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Two genes substitute for the mouse Y chromosome for spermatogenesis and reproduction

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Science  29 Jan 2016:
Vol. 351, Issue 6272, pp. 514-516
DOI: 10.1126/science.aad1795

Replacing the Y chromosome

The mammalian Y chromosome encodes a specialized set of genes that are essential for male viability and fertility. In particular, the sex-determining region Y (SRY) protein is necessary to initiate male sex determination. However, Yamauchi et al. show that the functions of the entire Y chromosome can be replaced with only two genes. In mice, two transgenes, Sox9 and Eif2s3x, compensated for the absence of all Y chromosome genes to allow successful sperm formation.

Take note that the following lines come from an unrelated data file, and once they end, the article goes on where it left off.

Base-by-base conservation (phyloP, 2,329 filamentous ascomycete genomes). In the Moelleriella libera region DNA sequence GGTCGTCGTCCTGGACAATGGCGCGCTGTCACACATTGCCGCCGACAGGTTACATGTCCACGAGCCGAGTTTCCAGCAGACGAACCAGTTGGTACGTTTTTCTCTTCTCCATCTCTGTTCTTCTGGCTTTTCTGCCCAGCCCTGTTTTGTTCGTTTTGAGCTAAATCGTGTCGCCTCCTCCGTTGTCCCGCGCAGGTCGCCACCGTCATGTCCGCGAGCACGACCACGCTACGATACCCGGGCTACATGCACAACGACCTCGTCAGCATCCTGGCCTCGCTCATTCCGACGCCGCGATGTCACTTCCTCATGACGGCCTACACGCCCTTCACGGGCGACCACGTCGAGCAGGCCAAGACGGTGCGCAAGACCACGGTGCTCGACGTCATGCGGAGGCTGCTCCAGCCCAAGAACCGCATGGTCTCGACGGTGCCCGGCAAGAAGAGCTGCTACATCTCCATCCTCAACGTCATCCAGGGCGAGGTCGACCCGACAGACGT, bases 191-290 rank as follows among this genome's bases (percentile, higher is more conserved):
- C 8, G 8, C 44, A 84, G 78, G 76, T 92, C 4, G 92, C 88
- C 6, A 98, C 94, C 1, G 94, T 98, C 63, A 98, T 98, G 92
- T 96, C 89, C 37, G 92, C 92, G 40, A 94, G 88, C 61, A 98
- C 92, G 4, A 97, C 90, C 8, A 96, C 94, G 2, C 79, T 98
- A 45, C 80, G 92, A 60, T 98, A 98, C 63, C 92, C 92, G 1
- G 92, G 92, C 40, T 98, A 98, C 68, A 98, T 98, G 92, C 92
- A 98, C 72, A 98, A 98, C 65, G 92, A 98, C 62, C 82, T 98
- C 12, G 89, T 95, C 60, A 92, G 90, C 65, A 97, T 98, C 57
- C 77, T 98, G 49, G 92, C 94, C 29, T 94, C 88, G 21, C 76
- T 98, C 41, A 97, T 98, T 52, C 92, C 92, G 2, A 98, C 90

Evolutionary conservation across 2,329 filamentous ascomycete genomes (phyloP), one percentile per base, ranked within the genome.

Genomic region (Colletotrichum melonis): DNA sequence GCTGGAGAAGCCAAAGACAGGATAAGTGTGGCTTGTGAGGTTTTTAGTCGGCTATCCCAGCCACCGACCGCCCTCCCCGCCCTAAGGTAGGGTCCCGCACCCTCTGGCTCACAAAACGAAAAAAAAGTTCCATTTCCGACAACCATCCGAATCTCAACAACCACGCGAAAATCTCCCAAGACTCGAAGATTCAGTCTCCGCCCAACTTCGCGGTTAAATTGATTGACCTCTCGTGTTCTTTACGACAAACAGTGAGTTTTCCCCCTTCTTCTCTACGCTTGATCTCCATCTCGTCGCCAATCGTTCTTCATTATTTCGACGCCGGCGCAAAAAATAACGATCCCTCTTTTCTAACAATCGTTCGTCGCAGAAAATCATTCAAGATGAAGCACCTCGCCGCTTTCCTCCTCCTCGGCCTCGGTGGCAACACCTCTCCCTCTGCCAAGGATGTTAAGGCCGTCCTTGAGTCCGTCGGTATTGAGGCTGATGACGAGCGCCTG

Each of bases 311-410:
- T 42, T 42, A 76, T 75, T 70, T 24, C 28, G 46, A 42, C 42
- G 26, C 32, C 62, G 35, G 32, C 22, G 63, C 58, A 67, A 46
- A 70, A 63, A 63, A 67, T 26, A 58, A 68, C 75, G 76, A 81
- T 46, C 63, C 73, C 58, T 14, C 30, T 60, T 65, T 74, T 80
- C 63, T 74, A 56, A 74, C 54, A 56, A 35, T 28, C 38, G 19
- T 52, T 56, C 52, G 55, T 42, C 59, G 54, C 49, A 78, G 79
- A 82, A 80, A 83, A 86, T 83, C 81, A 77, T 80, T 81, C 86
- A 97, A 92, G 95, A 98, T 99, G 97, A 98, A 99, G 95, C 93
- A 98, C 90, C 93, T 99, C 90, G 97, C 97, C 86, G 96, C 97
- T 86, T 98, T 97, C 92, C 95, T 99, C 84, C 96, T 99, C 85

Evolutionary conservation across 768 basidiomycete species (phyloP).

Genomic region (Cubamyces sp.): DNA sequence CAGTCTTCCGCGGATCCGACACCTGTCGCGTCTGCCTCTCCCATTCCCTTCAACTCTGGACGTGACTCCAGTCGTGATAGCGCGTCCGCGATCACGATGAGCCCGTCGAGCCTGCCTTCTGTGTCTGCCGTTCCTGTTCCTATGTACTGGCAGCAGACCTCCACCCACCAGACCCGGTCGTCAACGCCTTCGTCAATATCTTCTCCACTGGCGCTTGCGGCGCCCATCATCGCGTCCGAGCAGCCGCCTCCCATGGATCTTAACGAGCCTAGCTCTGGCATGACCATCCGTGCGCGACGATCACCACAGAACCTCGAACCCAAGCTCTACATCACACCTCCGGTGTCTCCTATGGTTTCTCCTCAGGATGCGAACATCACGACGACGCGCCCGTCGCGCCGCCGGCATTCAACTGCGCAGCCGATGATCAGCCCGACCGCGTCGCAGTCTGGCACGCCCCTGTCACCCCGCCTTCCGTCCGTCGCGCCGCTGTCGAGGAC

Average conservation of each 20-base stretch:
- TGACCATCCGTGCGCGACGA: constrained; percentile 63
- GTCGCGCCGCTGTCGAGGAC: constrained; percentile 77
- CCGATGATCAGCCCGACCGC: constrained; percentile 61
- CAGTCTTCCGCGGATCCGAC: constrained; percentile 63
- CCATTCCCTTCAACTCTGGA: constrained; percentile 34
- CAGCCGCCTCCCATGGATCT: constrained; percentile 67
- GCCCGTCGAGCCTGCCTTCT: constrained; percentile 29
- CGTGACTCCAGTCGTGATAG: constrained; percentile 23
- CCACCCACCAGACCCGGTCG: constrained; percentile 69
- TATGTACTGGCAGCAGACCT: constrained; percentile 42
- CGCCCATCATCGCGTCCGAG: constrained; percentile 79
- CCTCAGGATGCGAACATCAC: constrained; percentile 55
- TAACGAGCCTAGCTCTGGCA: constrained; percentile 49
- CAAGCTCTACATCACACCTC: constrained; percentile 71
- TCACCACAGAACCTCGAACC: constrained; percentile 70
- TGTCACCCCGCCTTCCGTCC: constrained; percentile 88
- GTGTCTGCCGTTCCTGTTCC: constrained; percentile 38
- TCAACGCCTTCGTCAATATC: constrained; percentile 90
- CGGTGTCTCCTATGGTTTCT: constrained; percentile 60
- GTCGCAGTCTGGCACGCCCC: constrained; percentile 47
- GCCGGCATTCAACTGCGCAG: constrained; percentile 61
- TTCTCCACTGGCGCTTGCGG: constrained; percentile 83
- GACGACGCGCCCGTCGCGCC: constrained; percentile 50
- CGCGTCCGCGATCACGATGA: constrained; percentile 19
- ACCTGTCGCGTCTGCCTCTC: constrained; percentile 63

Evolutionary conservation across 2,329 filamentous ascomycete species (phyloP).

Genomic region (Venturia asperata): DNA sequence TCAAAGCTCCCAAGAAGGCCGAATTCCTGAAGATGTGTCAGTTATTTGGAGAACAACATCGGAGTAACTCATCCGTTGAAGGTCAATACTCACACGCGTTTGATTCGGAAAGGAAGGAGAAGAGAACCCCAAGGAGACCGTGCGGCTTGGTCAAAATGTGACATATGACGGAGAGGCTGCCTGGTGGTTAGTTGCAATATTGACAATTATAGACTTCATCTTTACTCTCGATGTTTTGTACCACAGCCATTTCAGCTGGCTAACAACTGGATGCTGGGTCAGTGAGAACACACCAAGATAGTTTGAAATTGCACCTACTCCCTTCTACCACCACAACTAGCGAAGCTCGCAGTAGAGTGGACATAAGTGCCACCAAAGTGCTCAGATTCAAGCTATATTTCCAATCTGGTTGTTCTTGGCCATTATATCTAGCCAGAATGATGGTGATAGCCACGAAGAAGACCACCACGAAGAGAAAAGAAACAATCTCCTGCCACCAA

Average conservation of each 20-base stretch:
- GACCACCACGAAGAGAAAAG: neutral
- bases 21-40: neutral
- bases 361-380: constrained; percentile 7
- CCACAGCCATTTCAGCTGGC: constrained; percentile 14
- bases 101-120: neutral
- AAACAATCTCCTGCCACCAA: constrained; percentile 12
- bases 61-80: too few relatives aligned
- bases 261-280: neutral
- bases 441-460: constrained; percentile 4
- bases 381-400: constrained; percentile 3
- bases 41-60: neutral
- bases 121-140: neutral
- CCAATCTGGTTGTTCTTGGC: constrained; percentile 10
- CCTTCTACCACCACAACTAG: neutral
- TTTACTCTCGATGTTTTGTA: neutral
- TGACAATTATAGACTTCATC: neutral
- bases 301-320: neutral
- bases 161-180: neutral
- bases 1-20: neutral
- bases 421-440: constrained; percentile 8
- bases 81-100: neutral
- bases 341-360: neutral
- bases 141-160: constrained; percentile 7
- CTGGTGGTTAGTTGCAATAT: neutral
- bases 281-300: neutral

Science, this issue p. 514

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